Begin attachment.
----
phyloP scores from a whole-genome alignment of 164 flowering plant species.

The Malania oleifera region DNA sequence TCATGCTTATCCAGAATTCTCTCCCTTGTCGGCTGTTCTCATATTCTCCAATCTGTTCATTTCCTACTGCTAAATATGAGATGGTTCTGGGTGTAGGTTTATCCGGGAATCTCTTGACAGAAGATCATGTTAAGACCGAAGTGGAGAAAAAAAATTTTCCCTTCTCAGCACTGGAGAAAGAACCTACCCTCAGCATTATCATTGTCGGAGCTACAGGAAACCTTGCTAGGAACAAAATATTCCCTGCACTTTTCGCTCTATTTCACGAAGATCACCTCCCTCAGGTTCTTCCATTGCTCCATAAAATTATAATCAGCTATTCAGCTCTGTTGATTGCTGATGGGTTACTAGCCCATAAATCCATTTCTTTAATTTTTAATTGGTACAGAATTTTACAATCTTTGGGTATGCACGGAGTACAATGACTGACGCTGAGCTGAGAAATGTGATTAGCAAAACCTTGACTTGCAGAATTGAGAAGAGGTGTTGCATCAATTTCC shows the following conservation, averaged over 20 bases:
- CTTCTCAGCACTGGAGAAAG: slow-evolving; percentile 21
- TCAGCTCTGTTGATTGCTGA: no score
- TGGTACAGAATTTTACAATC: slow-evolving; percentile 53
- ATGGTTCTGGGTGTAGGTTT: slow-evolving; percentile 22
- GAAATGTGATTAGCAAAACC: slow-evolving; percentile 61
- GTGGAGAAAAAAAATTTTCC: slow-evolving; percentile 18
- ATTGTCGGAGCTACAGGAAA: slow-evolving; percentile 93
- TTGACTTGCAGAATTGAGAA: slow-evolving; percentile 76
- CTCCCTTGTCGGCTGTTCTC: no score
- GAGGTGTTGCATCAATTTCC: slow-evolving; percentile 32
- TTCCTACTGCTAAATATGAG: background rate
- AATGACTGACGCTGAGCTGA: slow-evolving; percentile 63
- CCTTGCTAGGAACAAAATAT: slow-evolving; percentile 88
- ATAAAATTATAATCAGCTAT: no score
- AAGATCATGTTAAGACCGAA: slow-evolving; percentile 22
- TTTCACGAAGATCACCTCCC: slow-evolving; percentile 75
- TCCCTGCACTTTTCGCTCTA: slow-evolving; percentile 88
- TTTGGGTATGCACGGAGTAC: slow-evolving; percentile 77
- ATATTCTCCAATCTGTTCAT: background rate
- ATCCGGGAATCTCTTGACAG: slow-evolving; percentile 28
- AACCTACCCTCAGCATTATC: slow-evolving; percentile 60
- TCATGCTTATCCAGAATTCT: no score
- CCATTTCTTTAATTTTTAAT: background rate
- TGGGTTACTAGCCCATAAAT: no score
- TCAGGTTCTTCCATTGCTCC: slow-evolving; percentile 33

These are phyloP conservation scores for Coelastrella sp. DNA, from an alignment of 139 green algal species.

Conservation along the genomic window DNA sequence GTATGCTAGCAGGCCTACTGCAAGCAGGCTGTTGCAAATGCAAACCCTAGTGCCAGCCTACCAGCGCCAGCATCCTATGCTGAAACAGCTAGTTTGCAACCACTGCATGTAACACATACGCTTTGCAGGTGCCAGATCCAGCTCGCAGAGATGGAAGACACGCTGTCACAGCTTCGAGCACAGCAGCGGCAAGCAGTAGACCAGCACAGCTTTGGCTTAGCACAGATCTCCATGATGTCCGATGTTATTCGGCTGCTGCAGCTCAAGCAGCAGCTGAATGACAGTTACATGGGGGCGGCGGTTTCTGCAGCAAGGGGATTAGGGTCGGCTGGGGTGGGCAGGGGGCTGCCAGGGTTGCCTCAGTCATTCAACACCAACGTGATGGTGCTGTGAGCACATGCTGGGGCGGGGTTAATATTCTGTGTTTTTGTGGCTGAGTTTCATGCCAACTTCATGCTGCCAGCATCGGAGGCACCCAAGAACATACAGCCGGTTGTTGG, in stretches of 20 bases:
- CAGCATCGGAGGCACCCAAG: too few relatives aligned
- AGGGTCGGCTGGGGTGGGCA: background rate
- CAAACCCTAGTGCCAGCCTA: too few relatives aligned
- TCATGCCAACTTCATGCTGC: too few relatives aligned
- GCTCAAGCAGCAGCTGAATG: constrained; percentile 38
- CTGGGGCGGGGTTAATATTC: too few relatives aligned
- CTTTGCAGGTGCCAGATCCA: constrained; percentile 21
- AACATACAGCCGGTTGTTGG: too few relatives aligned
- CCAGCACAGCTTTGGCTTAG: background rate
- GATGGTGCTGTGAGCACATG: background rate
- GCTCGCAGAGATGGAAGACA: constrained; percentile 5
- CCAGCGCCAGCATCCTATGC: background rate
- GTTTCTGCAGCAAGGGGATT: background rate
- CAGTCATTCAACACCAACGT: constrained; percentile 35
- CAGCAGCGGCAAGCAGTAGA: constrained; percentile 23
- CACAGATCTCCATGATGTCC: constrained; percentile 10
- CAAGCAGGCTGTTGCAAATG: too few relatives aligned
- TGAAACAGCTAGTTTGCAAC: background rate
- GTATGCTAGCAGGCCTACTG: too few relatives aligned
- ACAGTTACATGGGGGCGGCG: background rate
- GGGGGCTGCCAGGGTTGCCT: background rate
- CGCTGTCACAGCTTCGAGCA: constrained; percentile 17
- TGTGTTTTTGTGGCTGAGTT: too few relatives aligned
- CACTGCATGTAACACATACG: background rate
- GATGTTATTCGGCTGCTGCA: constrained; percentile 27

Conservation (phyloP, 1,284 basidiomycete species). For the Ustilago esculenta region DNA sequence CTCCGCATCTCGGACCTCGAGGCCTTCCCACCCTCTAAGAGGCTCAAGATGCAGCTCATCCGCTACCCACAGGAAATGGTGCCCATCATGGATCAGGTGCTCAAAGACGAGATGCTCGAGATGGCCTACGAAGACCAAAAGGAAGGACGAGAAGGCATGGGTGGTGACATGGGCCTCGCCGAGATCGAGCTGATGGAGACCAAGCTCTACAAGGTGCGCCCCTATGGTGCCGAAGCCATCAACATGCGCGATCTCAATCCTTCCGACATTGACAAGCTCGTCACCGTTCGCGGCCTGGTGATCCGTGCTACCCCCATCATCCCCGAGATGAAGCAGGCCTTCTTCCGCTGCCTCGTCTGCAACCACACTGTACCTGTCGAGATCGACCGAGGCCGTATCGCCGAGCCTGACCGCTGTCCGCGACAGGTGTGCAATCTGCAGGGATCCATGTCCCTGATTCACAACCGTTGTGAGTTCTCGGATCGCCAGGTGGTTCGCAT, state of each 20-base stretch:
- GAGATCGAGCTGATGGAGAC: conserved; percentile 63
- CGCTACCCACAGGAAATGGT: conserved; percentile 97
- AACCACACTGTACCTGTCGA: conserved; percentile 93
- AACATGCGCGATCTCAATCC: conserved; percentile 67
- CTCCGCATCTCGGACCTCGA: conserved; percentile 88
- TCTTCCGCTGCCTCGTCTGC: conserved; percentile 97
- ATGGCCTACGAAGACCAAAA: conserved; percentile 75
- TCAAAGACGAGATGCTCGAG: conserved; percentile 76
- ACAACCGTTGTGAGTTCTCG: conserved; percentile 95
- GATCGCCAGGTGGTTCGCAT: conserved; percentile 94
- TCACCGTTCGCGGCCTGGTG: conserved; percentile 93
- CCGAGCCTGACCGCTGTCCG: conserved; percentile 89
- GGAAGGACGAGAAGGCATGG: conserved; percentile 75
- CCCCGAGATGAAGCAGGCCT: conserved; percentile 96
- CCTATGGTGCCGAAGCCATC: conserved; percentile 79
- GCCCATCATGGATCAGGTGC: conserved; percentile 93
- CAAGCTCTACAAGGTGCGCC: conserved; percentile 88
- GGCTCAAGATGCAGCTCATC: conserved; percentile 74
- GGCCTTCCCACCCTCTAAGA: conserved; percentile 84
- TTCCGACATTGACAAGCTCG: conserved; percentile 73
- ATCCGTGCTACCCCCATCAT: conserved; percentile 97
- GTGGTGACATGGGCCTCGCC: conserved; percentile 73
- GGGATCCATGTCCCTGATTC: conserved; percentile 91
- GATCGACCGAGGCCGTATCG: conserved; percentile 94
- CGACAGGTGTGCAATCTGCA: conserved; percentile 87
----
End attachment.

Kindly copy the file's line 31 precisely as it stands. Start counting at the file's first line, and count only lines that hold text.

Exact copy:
- AGGGTCGGCTGGGGTGGGCA: background rate